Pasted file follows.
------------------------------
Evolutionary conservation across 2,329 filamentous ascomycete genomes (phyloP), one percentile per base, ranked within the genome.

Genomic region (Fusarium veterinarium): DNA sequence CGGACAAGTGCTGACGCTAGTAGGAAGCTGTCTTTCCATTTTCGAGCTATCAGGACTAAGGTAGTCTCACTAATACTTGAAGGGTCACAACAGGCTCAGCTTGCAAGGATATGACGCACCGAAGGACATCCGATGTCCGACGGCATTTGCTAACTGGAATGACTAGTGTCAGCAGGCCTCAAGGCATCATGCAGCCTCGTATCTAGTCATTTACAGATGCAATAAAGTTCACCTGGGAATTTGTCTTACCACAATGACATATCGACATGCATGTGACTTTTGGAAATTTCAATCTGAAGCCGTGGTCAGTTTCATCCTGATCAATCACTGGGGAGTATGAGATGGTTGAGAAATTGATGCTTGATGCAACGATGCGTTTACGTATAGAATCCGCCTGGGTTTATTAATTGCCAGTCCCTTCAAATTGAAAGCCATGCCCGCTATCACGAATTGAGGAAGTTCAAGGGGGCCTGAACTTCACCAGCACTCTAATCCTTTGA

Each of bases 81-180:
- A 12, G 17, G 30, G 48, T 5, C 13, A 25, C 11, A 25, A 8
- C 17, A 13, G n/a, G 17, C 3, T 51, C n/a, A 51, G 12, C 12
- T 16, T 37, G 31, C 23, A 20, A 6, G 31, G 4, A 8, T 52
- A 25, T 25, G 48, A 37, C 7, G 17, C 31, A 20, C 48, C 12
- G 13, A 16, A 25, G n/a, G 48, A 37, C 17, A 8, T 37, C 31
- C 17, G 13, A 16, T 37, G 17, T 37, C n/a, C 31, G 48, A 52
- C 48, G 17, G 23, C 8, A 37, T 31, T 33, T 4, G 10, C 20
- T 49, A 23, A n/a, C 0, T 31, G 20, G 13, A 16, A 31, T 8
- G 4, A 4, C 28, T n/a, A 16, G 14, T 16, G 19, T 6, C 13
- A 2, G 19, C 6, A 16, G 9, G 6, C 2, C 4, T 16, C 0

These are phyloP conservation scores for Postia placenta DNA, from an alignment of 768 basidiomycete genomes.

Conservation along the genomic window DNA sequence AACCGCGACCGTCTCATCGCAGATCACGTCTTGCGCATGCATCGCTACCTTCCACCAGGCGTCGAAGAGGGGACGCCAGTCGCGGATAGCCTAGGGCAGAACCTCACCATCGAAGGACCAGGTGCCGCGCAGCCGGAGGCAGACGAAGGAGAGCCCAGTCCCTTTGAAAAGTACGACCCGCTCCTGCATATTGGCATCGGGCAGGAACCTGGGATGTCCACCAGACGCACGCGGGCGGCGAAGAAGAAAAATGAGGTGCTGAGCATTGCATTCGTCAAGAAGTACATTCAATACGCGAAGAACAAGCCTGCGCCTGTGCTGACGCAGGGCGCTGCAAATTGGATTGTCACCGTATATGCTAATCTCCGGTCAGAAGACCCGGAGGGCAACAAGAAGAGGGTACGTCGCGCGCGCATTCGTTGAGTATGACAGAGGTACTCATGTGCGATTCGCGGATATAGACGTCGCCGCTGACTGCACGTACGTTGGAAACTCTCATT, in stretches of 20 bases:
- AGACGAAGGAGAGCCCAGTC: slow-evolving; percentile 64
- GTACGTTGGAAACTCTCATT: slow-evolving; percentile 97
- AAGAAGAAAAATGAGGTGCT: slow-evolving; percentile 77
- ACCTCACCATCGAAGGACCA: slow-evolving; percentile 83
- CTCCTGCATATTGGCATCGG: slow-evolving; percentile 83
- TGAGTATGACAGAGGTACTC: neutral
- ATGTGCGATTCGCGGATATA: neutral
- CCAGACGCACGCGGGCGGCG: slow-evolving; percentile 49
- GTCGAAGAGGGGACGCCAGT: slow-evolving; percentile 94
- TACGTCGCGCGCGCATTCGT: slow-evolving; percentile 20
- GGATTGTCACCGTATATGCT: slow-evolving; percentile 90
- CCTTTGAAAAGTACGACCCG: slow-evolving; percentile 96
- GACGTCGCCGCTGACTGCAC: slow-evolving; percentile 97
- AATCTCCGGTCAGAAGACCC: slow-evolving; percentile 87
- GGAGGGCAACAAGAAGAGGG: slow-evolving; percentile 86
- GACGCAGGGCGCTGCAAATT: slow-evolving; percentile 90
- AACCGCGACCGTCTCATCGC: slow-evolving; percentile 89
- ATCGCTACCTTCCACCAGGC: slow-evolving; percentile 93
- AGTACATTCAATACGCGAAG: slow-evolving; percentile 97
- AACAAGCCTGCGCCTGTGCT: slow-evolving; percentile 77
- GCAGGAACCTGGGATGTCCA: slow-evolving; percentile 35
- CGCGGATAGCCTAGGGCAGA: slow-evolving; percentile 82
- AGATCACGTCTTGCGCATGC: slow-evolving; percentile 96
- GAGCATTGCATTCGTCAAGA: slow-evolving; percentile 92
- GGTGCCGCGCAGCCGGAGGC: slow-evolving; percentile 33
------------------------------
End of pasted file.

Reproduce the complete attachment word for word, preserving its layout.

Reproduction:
Evolutionary conservation across 2,329 filamentous ascomycete genomes (phyloP), one percentile per base, ranked within the genome.

Genomic region (Fusarium veterinarium): DNA sequence CGGACAAGTGCTGACGCTAGTAGGAAGCTGTCTTTCCATTTTCGAGCTATCAGGACTAAGGTAGTCTCACTAATACTTGAAGGGTCACAACAGGCTCAGCTTGCAAGGATATGACGCACCGAAGGACATCCGATGTCCGACGGCATTTGCTAACTGGAATGACTAGTGTCAGCAGGCCTCAAGGCATCATGCAGCCTCGTATCTAGTCATTTACAGATGCAATAAAGTTCACCTGGGAATTTGTCTTACCACAATGACATATCGACATGCATGTGACTTTTGGAAATTTCAATCTGAAGCCGTGGTCAGTTTCATCCTGATCAATCACTGGGGAGTATGAGATGGTTGAGAAATTGATGCTTGATGCAACGATGCGTTTACGTATAGAATCCGCCTGGGTTTATTAATTGCCAGTCCCTTCAAATTGAAAGCCATGCCCGCTATCACGAATTGAGGAAGTTCAAGGGGGCCTGAACTTCACCAGCACTCTAATCCTTTGA

Each of bases 81-180:
- A 12, G 17, G 30, G 48, T 5, C 13, A 25, C 11, A 25, A 8
- C 17, A 13, G n/a, G 17, C 3, T 51, C n/a, A 51, G 12, C 12
- T 16, T 37, G 31, C 23, A 20, A 6, G 31, G 4, A 8, T 52
- A 25, T 25, G 48, A 37, C 7, G 17, C 31, A 20, C 48, C 12
- G 13, A 16, A 25, G n/a, G 48, A 37, C 17, A 8, T 37, C 31
- C 17, G 13, A 16, T 37, G 17, T 37, C n/a, C 31, G 48, A 52
- C 48, G 17, G 23, C 8, A 37, T 31, T 33, T 4, G 10, C 20
- T 49, A 23, A n/a, C 0, T 31, G 20, G 13, A 16, A 31, T 8
- G 4, A 4, C 28, T n/a, A 16, G 14, T 16, G 19, T 6, C 13
- A 2, G 19, C 6, A 16, G 9, G 6, C 2, C 4, T 16, C 0

These are phyloP conservation scores for Postia placenta DNA, from an alignment of 768 basidiomycete genomes.

Conservation along the genomic window DNA sequence AACCGCGACCGTCTCATCGCAGATCACGTCTTGCGCATGCATCGCTACCTTCCACCAGGCGTCGAAGAGGGGACGCCAGTCGCGGATAGCCTAGGGCAGAACCTCACCATCGAAGGACCAGGTGCCGCGCAGCCGGAGGCAGACGAAGGAGAGCCCAGTCCCTTTGAAAAGTACGACCCGCTCCTGCATATTGGCATCGGGCAGGAACCTGGGATGTCCACCAGACGCACGCGGGCGGCGAAGAAGAAAAATGAGGTGCTGAGCATTGCATTCGTCAAGAAGTACATTCAATACGCGAAGAACAAGCCTGCGCCTGTGCTGACGCAGGGCGCTGCAAATTGGATTGTCACCGTATATGCTAATCTCCGGTCAGAAGACCCGGAGGGCAACAAGAAGAGGGTACGTCGCGCGCGCATTCGTTGAGTATGACAGAGGTACTCATGTGCGATTCGCGGATATAGACGTCGCCGCTGACTGCACGTACGTTGGAAACTCTCATT, in stretches of 20 bases:
- AGACGAAGGAGAGCCCAGTC: slow-evolving; percentile 64
- GTACGTTGGAAACTCTCATT: slow-evolving; percentile 97
- AAGAAGAAAAATGAGGTGCT: slow-evolving; percentile 77
- ACCTCACCATCGAAGGACCA: slow-evolving; percentile 83
- CTCCTGCATATTGGCATCGG: slow-evolving; percentile 83
- TGAGTATGACAGAGGTACTC: neutral
- ATGTGCGATTCGCGGATATA: neutral
- CCAGACGCACGCGGGCGGCG: slow-evolving; percentile 49
- GTCGAAGAGGGGACGCCAGT: slow-evolving; percentile 94
- TACGTCGCGCGCGCATTCGT: slow-evolving; percentile 20
- GGATTGTCACCGTATATGCT: slow-evolving; percentile 90
- CCTTTGAAAAGTACGACCCG: slow-evolving; percentile 96
- GACGTCGCCGCTGACTGCAC: slow-evolving; percentile 97
- AATCTCCGGTCAGAAGACCC: slow-evolving; percentile 87
- GGAGGGCAACAAGAAGAGGG: slow-evolving; percentile 86
- GACGCAGGGCGCTGCAAATT: slow-evolving; percentile 90
- AACCGCGACCGTCTCATCGC: slow-evolving; percentile 89
- ATCGCTACCTTCCACCAGGC: slow-evolving; percentile 93
- AGTACATTCAATACGCGAAG: slow-evolving; percentile 97
- AACAAGCCTGCGCCTGTGCT: slow-evolving; percentile 77
- GCAGGAACCTGGGATGTCCA: slow-evolving; percentile 35
- CGCGGATAGCCTAGGGCAGA: slow-evolving; percentile 82
- AGATCACGTCTTGCGCATGC: slow-evolving; percentile 96
- GAGCATTGCATTCGTCAAGA: slow-evolving; percentile 92
- GGTGCCGCGCAGCCGGAGGC: slow-evolving; percentile 33